What can I do to support National Impaired Driving Prevention Month?
December has been named National Impaired Driving Prevention Month (formerly Drunk and Drugged Driving Prevention Month) to increase awareness of a recurring problem of drinking and driving, in a month where people are going to holiday and New Year’s Eve parties. It was renamed to shed light on a lesser known problem: driving while taking illegal drugs or prescription medications. Particularly in the case of prescription medications, most people believe if the physician prescribed it, then it must be okay to take the medication and operate a vehicle, though pharmacies often label prescriptions “do not operate machinery while taking this medication” without specifically mentioning driving.
President Obama recognizes this issue as a national problem and signed a Proclamation which includes the following: “Alcohol and drugs can impair perception, judgment, motor skills, and memory — the skills critical for safe and responsible driving. And as mobile technology becomes ubiquitous, the distractions of texting and cell phone use continue to pose grave dangers on our roadways. Deaths caused by impaired driving are preventable and unacceptable, and my Administration is taking action to reduce and eliminate them. We continue to support the law enforcement officers who work to keep us safe and decrease impaired driving. To help save lives, States and local communities across our Nation will participate in the national Drive Sober or Get Pulled Over campaign from December 12 to January 1, reminding all Americans of their important responsibility.”
Based on the weight variable alone, a person’s blood alcohol content will likely be .08 or higher with the following quantities/time period:
• 110-129 lbs.: 2 drinks in an hour or less
• 130-149 lbs.: 3 drinks in 2 hours or less
• 170-189 lbs.: 4 drinks in 2 hours or less
(Massachusetts’ and New Hampshire’s maximum blood alcohol level is 0.08% and 0.02% if the driver is under 21 years of age. Driving under the influence of alcohol in Massachusetts is a crime that is punishable by a fine and/or imprisonment. In N.H. the first offense comes with a penalty of 10 days in jail, a fine of $500-750 and license suspension for 9-18 months.)
Though driving while under the influence of prescription medications may not be illegal, it can be as dangerous as drink driving. The impact of drugs on the brain is much the same as that of alcohol. “Drugs acting on the brain can alter perception, cognition, attention, balance, coordination, reaction time, and other faculties required for safe driving.” Not only that, but “the effects of specific drugs of abuse differ depending on their mechanisms of action, the amount consumed, the history of the user, and other factors,” according to the National Institute on Drug Abuse.
What can you do to minimize the risk of accidents from drugs and alcohol?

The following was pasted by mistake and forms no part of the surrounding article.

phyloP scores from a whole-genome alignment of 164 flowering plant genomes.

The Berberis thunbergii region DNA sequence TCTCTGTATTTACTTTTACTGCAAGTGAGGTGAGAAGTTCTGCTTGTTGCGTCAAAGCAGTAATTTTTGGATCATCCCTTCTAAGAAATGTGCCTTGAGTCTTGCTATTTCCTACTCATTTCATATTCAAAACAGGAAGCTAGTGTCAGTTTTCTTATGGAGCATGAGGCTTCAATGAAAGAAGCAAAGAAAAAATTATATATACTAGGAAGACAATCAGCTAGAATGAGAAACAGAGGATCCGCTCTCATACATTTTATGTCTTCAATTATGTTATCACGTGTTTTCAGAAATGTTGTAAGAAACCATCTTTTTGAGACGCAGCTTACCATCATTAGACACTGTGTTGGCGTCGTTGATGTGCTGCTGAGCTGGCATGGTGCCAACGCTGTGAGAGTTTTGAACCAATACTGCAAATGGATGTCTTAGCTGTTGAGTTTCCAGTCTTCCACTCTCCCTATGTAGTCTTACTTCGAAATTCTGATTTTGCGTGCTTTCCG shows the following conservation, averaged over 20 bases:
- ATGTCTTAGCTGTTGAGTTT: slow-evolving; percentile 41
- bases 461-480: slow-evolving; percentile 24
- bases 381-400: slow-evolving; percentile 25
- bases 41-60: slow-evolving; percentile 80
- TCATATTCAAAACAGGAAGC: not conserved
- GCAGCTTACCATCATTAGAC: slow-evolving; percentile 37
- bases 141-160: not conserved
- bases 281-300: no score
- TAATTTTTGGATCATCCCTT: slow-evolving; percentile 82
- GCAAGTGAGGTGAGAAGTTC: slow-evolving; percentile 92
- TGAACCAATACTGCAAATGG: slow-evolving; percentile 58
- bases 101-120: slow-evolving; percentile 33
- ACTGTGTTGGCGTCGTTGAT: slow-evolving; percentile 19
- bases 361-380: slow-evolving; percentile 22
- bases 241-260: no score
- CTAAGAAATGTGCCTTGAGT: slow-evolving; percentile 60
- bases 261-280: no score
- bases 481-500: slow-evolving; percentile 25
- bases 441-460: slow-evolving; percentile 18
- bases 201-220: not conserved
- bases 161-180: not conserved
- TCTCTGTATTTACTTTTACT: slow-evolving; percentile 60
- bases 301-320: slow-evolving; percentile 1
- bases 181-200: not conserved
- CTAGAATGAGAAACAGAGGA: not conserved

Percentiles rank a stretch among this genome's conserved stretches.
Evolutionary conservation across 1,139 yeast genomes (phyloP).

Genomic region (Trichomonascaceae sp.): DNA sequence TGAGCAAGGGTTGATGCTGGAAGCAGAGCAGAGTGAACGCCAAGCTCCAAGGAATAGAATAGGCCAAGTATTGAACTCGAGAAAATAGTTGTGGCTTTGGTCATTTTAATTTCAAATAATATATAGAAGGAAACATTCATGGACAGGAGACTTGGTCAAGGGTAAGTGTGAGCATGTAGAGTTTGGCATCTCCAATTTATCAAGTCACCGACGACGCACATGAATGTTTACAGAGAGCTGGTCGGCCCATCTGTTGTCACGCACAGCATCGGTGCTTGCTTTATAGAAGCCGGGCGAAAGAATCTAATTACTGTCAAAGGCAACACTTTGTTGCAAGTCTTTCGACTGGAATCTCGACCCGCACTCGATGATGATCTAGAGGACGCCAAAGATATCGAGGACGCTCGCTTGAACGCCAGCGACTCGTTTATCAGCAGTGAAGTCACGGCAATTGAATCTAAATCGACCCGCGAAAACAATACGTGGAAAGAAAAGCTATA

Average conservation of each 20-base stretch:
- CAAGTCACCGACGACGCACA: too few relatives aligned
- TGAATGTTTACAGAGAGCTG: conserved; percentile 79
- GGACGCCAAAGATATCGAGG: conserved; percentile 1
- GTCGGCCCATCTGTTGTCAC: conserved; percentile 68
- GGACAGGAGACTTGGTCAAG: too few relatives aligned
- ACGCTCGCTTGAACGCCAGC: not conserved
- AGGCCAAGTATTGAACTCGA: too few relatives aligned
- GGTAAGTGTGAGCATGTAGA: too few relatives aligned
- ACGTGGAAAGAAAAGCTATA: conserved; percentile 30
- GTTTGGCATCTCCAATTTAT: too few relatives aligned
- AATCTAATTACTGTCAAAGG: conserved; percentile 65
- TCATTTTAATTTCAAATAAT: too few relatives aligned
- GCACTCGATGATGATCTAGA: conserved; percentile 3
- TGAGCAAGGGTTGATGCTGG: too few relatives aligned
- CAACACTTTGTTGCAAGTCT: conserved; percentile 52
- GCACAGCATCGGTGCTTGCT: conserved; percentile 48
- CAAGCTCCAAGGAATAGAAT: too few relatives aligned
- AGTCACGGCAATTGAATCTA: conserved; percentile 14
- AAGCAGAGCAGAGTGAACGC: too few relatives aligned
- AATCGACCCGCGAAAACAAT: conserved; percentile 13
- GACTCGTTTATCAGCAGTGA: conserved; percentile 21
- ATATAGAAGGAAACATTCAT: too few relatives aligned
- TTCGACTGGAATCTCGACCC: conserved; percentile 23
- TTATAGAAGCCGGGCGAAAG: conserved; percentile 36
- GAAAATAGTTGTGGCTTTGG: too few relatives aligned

1. Parents—speak to your children about the issue in a meaningful, heartfelt way. Let them know they can call you for a ride, even in the middle of the night, rather than take a risk driving with someone who is intoxicated or under the influence of drugs. Teens and young adults often think “my parents will kill me…” and are afraid of getting in trouble, more than being afraid of what will really kill them.
2. Familiarize yourself and your adult children with the definition of a standard drink of each of the various alcoholic beverages, and how much they can drink for their weight before being at the legal limit.
3. Understand how alcohol changes the brain and why staying within low-risk drinking limits are so important. These limits, for example, help a person’s liver keep up with metabolizing the quantity of alcohol consumed and thereby allowing the person to stay in control of his/her brain and therefore his/her thoughts and actions.
Mothers Against Drunk Driving (MADD) and Students Against Drunk Driving (SADD) are in support of this national initiative. MADD has these holiday party tips to prevent accidents and potential deaths as a result:
1. Designate a sober driver before celebrations begin;
2. Plan safe parties, including providing non-alcoholic drink options to guests and not serving alcohol the last hour of the gathering;
3. Never serve alcohol to those under the age of 21;
4. If you’ve been drinking, use a taxi, call a sober friend or family member, or use public transportation;
5. If you see an impaired driver on the road, don’t hesitate to contact your local law enforcement;
6. If you know someone who is about to drive or ride with a driver who is impaired, take the driver’s keys and help them make other arrangements to get to where they are going safely.
Every one of us at Jaffarian Volvo Toyota Scion wants you to enjoy the upcoming holiday season safely. Don’t be afraid to speak up to someone whose had too much to drink or is drowsy form the influence of medication or drugs. Do not ever get in a vehicle if you don’t feel safe, offer to drive if you are sober and take away the keys from a friend who should not be driving. Enjoy the food and conversation, limit your drinking and do not drink near the end of the evening before you drive home. Before leaving, have some more to eat and drink some coffee. If you’re not sure you’ll be safe, don’t drive—simple as that.
Help make it a safe month on the roads this holiday season.